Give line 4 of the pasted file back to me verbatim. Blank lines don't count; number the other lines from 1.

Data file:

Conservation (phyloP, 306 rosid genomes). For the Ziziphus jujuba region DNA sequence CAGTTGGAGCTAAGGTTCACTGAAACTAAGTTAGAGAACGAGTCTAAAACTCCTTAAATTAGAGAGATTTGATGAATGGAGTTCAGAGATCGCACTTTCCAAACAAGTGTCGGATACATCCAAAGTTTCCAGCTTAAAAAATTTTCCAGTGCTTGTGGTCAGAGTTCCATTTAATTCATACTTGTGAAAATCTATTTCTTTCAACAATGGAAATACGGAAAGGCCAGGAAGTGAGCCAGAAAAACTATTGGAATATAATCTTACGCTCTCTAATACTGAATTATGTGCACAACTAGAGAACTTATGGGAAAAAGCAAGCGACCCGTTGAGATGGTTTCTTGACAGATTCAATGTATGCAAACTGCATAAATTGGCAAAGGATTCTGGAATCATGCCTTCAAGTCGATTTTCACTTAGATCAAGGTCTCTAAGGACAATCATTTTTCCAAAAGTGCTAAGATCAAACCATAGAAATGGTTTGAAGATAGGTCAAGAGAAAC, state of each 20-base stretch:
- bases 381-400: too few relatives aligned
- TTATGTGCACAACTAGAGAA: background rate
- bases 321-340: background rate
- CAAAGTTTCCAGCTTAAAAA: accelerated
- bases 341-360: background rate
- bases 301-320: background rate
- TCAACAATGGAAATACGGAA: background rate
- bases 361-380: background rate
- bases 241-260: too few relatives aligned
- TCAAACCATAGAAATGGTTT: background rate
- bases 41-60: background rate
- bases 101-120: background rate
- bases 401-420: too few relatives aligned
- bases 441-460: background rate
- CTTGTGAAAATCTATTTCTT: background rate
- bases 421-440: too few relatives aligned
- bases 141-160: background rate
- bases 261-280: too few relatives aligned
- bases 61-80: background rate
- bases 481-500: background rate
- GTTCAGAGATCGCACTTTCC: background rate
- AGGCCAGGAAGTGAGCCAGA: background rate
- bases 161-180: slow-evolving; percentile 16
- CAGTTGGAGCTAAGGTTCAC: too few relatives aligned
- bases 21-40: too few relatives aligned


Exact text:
- bases 321-340: background rate